Between 1957 and 1960, anthropologist Jorge Dias, one of the main figures of Portuguese colonial ethnography and Luso-Tropicalist Movement, conducted three successive field studies in the Macondes Plateau, in Northern Mozambique. The material he gathered would be compiled in the extensive monograph “Os Macondes de Moçambique” (1964-70), one of Portuguese anthropology’s most fundamental works. In 1959, during the third expedition to Mozambique, Jorge Dias stayed for some days in my family’s house, in Mucojo, where my grandfather was the post administrator.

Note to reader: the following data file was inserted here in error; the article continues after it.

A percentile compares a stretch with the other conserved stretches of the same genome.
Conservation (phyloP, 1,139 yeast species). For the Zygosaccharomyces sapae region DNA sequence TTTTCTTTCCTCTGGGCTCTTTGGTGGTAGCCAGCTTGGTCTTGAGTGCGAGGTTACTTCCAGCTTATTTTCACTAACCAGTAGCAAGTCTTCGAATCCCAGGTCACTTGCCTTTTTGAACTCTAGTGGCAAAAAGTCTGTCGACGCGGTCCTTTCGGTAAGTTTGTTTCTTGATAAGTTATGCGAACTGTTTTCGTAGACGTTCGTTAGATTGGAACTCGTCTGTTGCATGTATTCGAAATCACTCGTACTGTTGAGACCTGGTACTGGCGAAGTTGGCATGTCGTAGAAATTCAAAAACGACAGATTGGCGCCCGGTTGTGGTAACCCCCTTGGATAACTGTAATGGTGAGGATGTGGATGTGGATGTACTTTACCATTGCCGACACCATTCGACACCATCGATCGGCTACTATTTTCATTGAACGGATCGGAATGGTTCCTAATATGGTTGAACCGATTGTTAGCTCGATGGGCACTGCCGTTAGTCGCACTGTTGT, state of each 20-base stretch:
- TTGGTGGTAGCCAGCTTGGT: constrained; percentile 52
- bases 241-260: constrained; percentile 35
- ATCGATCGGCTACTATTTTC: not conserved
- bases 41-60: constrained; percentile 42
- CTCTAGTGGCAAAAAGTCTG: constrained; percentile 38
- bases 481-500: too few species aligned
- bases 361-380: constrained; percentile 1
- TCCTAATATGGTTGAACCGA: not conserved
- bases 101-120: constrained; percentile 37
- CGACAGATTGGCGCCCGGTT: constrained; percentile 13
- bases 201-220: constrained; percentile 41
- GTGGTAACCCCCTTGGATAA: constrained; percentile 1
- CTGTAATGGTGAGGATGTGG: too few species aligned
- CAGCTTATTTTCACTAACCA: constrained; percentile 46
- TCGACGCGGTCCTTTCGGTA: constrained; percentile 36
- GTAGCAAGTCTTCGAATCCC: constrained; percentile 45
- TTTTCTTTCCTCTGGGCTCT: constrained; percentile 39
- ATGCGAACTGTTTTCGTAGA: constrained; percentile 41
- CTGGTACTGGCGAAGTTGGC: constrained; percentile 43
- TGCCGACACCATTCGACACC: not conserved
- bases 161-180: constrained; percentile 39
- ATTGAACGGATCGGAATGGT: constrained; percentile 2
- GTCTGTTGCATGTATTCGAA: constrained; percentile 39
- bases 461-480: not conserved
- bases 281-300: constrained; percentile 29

“Nshajo (The Game)” articulates the narration of a prosaic episode of Jorge Dias’ stay in Mucojo with an attempt of visual reflection on anthropological representation and the processes of empirical observation, imitation, and acculturation. Continuity lines are delineated between systems of representation and paroxysmal imaginaries through the combination of a fake anthropological documentary with familiar archive footage from Mozambique during Portuguese colonialism.
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